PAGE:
While I agree with you that NorCal quizbowl is rising steadily, I would definitely not write off any of the Southern California teams next year. Torrey Pines will still be extremely legit; they retain Sharad and a number of players whose names I don't know but who are definitely good. Rancho Bernardo retains Lucas and others, so they will be good, and La Jolla retains everyone besides Ben and thus remains a strong contender (and they have pretty good B and C teams too, so they'll reload well). Arcadia also brings back many players, and I think Santa Monica does as well. There are also other teams who appear to be developing programs; the large number of good tournaments UCSD, UCLA, Irvine, and others are hosting this year means they will have a large number of chances to get better. Overall (and this is in no way meant to disrespect any of the teams on the NorCal circuit, MSJ and Bellarmine included), I still think talented players appear to be concentrated in the south.
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Re: NASAT Tryouts California 2011

Post by Tanay »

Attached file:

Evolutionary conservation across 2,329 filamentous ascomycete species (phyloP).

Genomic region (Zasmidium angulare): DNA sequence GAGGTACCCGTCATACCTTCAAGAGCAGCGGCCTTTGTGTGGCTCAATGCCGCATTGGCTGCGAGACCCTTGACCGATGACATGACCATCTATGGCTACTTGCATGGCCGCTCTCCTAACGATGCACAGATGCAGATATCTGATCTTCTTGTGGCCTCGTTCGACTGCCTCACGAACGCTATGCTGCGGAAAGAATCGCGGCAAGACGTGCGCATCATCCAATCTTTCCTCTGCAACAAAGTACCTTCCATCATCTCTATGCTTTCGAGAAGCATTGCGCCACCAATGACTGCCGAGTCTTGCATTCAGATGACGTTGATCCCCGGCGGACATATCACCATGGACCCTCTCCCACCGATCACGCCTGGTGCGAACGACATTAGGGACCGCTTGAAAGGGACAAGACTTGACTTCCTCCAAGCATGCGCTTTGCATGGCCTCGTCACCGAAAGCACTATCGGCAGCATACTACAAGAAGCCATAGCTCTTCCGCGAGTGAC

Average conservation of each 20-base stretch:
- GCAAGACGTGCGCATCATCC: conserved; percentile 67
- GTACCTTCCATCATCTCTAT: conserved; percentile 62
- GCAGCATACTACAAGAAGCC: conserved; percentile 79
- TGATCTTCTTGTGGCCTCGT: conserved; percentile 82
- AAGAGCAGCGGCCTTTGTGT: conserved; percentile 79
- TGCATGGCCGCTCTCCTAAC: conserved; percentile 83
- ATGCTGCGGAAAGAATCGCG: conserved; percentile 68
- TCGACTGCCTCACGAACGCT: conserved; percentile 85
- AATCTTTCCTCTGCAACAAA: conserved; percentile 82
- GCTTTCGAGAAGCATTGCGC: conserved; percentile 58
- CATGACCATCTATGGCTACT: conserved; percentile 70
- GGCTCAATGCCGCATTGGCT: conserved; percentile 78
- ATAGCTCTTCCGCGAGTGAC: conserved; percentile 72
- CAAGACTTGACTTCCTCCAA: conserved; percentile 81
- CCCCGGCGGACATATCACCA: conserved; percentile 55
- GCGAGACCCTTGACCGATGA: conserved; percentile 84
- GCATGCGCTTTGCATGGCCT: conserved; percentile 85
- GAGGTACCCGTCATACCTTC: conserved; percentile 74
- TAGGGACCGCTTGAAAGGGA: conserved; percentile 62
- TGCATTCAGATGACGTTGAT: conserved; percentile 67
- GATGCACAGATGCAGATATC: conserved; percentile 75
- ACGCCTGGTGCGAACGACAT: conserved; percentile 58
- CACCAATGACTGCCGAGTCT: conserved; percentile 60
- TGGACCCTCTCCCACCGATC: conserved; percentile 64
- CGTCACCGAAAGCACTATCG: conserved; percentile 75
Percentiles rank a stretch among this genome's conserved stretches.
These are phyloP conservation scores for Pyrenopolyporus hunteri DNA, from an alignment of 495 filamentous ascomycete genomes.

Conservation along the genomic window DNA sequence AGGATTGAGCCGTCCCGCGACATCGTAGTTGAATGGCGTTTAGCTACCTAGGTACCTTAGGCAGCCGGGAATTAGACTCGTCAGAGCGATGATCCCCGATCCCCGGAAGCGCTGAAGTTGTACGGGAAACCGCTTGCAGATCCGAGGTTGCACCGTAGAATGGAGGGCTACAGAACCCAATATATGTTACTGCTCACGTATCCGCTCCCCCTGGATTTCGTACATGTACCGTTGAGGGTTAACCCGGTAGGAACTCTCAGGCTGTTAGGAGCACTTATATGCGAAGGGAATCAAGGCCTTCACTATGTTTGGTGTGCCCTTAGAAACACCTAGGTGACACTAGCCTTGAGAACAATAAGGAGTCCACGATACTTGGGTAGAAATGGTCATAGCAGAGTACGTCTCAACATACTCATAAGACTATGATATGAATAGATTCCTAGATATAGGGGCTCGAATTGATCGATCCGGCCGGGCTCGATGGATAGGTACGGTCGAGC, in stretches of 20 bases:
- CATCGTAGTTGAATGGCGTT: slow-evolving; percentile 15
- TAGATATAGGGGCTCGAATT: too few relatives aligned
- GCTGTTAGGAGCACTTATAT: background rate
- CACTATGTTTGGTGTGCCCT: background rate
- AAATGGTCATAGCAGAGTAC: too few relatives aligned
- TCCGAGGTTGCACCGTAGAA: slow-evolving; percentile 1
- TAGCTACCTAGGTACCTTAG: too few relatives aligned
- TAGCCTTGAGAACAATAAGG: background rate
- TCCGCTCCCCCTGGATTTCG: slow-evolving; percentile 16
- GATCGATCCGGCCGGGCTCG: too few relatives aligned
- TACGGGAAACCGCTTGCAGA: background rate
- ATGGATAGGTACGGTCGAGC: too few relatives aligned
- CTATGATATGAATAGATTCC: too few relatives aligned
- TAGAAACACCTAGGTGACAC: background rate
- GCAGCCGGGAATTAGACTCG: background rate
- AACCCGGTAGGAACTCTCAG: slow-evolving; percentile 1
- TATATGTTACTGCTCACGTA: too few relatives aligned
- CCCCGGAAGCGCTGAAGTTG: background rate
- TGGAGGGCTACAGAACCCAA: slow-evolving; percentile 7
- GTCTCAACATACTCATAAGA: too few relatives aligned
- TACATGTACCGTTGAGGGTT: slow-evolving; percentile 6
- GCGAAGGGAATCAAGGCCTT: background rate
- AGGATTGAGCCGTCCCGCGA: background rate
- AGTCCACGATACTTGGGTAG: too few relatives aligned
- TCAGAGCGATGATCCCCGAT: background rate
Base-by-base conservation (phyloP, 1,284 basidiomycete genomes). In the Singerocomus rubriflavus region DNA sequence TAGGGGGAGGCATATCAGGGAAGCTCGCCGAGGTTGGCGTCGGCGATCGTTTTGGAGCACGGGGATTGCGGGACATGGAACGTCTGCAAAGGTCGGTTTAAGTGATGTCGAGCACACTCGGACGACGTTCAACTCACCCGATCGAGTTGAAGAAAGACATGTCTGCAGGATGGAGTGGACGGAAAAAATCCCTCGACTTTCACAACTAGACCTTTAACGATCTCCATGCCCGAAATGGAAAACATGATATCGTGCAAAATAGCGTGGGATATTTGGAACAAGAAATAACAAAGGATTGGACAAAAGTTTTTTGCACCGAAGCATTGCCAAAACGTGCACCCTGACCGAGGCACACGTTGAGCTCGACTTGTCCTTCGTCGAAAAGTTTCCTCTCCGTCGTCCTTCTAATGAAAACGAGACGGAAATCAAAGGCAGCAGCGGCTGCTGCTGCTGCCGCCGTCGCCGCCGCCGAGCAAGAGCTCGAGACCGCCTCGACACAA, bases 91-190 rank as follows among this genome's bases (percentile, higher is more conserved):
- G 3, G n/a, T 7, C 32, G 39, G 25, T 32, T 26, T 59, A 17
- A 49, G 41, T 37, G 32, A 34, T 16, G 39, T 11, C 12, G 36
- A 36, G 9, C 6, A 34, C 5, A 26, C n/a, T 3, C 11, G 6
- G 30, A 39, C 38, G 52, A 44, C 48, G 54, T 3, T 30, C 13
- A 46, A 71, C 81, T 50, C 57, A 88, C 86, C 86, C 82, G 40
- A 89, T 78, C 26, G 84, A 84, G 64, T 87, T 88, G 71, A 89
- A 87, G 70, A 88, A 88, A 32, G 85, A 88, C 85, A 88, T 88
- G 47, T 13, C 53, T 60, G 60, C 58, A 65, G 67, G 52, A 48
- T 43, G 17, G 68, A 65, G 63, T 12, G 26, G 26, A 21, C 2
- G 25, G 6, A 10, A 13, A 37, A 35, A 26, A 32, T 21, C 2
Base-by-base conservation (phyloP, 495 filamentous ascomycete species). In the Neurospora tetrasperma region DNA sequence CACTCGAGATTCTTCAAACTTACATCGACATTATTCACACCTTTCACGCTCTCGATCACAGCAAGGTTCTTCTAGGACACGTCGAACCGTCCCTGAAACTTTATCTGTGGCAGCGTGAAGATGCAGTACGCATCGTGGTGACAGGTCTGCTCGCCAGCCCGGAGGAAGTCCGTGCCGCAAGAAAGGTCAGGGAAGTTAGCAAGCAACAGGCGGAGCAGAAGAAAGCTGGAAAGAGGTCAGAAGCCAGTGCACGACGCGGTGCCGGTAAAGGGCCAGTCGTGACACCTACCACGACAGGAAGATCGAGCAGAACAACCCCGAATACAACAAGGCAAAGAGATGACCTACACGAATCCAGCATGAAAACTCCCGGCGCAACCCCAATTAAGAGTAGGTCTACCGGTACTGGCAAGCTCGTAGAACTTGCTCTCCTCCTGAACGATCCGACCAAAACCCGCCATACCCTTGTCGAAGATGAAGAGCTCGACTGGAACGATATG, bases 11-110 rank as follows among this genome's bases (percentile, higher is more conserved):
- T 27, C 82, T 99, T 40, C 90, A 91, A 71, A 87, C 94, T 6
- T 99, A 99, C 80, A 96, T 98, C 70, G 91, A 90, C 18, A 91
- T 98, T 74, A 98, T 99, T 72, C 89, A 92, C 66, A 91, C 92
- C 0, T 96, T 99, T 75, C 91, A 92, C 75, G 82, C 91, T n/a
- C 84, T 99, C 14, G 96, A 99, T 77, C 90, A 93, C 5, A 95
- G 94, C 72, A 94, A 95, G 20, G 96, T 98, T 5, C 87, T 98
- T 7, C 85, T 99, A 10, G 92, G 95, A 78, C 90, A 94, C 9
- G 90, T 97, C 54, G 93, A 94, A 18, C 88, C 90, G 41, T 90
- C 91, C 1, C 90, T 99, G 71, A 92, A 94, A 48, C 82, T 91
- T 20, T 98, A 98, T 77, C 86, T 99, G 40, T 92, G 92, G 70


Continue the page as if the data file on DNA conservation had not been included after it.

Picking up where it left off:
laserphaser wrote:Online sounds like a very feasible option. However, with so many people in just one room, it seems inevitable that one may not get to display a full range of their knowledge. This is perhaps unavoidable, but I propose a solution similar to MSJ's tryouts last year. Have several rooms consisting of a portion of the people trying out. Regularly or randomly rotate so everyone gets a chance to demonstrate their knowledge against everyone else.
I spoke to Auroni about this and we figured that an Illinois-like tryout could be utilized. What I mean by this is that you can have one room each for literature, science, fine arts, and social studies to select the best candidate in the state from each one (perhaps RMP as well). The rest of the spots (1-2 total) can be filled by generalists that didn't win one of the categories but are good overall. We can have different scheduled tryouts for each subject, so your idea of splitting the competition will work.